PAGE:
New year’s resolutions have never been productive for me. I imagine that many of us —including myself—are finding it difficult to set goals considering what this year has looked like for us globally. This year I found that adding small changes to my routine has helped me not only cope with the rollercoaster of emotions I’ve felt this year, but they’ve also helped me find new interests and even helped me reassess what’s important in both my personal and professional life. Because of my success, I wanted to share a few small tips to help make this new year more balanced and joyful.
1. Make sleep a priority
A study conducted by the CDC found that one in three Americans regularly don’t get enough sleep. I used to be one of those people until I figured out that sleeping gave my brain time to recuperate from staring at the computer for hours. I once thought that the longer I stayed up and got things checked off my to-do list, the longer I was productive. However, I often found myself having to spend more time on certain tasks because my eyes and mind were too tired.
My body’s reaction to my unhealthy sleeping habits makes sense given our bodies repair themselves each night as we get our well-deserved shut-eye. The amount of sleep each of us needs is unique to us within an average of 7-9 hours. I find that being mindful of what time I stop watching Netflix, texting, and lounging helps me make sure I’m in bed by 11 p.m., as that is my personal sweet spot. Experiment with different times to find what works best for you and adjust from there.
2. Add a mindful act of self-care to your routine
A few weeks ago, I asked my therapist if she thought self-care was really helpful. Of course, her answer was yes. As we talked, I questioned how something as simple as a cup of tea could help with mindfulness, and in my case, anxiety. I can’t remember exactly what she said, but what I took away from our conversation was that by taking the time to make a cup of tea or draw a bath, you are saying you deserve a moment reserved for yourself.
Even with us being in our homes most of the time due to the pandemic, there’s still a lot to get done, and prioritizing ourselves is still important. We’re even working during a time where the physical boundaries of work for many of us are gone, which means closing our laptops when we’re “off” is even more difficult. Whether it’s meditation, tea, a bath, meditation, a walk, therapy, painting, or whatever you dream up, finding something small to do that gives you even a moment of peace is worth it.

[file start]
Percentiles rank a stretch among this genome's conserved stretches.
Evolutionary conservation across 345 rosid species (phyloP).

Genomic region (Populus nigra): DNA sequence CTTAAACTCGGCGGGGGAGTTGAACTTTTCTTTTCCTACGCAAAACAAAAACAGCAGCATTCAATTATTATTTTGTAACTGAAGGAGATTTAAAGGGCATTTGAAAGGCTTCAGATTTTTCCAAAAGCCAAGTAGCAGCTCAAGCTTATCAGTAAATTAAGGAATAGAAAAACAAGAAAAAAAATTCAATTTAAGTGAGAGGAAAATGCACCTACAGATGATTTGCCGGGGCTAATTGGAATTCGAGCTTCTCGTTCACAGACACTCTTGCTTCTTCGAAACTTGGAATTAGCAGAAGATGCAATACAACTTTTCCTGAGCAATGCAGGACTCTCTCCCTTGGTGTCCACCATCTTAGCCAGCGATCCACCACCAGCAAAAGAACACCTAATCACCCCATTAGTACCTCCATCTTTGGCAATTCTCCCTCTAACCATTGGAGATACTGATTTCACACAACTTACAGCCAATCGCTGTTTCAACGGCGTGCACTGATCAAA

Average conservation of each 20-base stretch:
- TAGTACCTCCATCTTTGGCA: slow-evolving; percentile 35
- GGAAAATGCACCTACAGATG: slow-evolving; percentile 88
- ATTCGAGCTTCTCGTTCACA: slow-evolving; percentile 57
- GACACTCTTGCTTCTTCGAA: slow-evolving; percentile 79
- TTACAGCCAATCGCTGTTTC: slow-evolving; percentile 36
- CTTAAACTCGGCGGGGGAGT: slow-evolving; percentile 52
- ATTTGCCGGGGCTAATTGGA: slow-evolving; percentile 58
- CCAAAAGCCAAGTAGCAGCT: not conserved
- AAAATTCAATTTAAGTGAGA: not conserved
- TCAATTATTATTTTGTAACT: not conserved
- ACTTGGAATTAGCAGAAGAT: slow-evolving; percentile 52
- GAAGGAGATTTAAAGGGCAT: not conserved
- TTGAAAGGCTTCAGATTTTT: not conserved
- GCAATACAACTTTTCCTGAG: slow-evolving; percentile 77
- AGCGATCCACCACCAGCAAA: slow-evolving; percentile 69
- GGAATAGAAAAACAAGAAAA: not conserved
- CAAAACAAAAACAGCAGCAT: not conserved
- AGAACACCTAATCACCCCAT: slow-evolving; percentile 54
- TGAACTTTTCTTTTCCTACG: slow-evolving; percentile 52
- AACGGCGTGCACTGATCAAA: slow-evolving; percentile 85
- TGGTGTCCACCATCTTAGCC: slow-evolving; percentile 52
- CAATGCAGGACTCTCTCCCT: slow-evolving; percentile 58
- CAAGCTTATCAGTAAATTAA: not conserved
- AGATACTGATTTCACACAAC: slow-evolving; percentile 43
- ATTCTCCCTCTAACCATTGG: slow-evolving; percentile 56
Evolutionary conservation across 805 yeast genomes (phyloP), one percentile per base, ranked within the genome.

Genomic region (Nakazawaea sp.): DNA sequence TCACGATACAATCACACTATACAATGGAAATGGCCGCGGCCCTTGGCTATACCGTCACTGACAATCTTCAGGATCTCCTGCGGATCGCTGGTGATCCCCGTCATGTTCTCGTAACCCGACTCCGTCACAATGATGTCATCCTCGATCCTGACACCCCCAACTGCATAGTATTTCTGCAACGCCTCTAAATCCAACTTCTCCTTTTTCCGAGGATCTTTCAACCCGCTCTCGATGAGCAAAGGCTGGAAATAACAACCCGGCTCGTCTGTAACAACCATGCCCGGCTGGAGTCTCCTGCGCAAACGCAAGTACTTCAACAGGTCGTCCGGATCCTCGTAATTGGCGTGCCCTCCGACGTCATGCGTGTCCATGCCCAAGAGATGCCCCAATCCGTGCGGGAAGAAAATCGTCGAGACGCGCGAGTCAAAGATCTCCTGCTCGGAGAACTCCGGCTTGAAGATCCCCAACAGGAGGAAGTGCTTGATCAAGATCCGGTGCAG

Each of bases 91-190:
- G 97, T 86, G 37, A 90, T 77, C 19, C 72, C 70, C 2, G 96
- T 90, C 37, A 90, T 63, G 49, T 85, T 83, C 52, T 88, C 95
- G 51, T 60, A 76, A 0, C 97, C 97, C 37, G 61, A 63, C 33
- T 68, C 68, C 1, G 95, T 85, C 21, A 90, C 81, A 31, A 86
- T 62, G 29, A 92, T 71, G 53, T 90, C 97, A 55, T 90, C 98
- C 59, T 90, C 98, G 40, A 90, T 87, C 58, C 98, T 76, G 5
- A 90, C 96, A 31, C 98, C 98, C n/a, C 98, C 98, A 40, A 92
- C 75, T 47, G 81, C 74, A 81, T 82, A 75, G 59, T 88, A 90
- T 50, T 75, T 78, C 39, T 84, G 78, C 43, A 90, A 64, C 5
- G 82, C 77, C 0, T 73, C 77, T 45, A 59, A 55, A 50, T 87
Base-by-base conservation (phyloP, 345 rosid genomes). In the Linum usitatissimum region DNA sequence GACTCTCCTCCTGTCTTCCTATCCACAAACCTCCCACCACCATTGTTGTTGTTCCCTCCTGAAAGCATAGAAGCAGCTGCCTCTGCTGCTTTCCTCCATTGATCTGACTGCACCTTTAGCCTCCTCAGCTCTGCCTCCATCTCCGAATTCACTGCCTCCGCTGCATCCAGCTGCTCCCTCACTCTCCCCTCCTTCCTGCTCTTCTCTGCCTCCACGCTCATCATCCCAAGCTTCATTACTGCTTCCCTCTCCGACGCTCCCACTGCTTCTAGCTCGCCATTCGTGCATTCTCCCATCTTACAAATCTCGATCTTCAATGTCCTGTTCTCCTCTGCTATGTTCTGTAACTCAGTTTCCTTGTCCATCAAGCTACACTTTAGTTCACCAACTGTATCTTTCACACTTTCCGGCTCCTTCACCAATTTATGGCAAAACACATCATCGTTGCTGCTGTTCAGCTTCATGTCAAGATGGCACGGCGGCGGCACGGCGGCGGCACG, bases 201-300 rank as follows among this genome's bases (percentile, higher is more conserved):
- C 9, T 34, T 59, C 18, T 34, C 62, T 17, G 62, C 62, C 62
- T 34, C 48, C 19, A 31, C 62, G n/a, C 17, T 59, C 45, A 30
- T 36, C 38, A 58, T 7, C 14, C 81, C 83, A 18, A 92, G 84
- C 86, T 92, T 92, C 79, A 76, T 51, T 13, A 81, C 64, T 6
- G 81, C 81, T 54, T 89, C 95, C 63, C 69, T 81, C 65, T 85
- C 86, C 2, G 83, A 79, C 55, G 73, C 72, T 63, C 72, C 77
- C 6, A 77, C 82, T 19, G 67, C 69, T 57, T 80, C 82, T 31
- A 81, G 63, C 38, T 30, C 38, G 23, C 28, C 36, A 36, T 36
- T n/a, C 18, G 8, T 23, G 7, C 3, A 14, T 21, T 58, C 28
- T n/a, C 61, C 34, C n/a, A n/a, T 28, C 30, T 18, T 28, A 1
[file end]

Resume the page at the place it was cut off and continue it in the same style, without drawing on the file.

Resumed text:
3. Find a workout activity you enjoy
At the start of the new year, it feels inspiring to embark on a new workout journey. However, sometimes we can get lost in physical transformation, and not take the time to figure out what activities we really enjoy that we’ll want to stick with even after the celebratory feelings of the new year have worn off. Exercising in the past has felt like a chore, but I found my thing in quarantine. Seeing my body change has been great, but the energy boost and anti-anxiety benefits I get are why I don’t skip more than a day of working out.
4. Get organized
Organization is something I struggle with, especially when I feel like I have accumulated too much stuff. Decluttering your space isn’t just aesthetically pleasing, decluttering is proven to impact your mood. No one has time for that considering there’s already enough going on around us that triggers our stress. Investing in organization products is a great place to start, but going through items in your home and donating and tossing unwanted things helps make your room for a clutter-free environment. This includes home goods, clothes, makeup, and whatever else that is making you ask yourself, “Do I ever use this?”
5. Set boundaries with your phone and social media
Setting boundaries with my phone, social media, and technology, in general, is an ongoing struggle—one that I often try to amend with no success. Going cold turkey feels pretty impossible, so I have adopted a subtle, but consistent approach to this one. For starters, I no longer roll over and check my phone the moment I open my eyes. Secondly, I shut down my screen time at 9 p.m. each night.
Social media can have a positive effect on our lives, but like most things in our lives, overconsumption can bring about negative effects—in this case, sleep disruption, anxiety, and depression. If you’re like me and are looking for ways to have a healthier relationship with social media, Start with silencing notifications, sleep with your phone across the room (or in another room), and avoid social media an hour to 30 minutes before bed. Each of these tips are expert-approved suggestions that can help us find balance with technology.
I find myself saying this a lot lately because I know it to be true: small changes can lead to a big impact. Find small things that work for you and your world.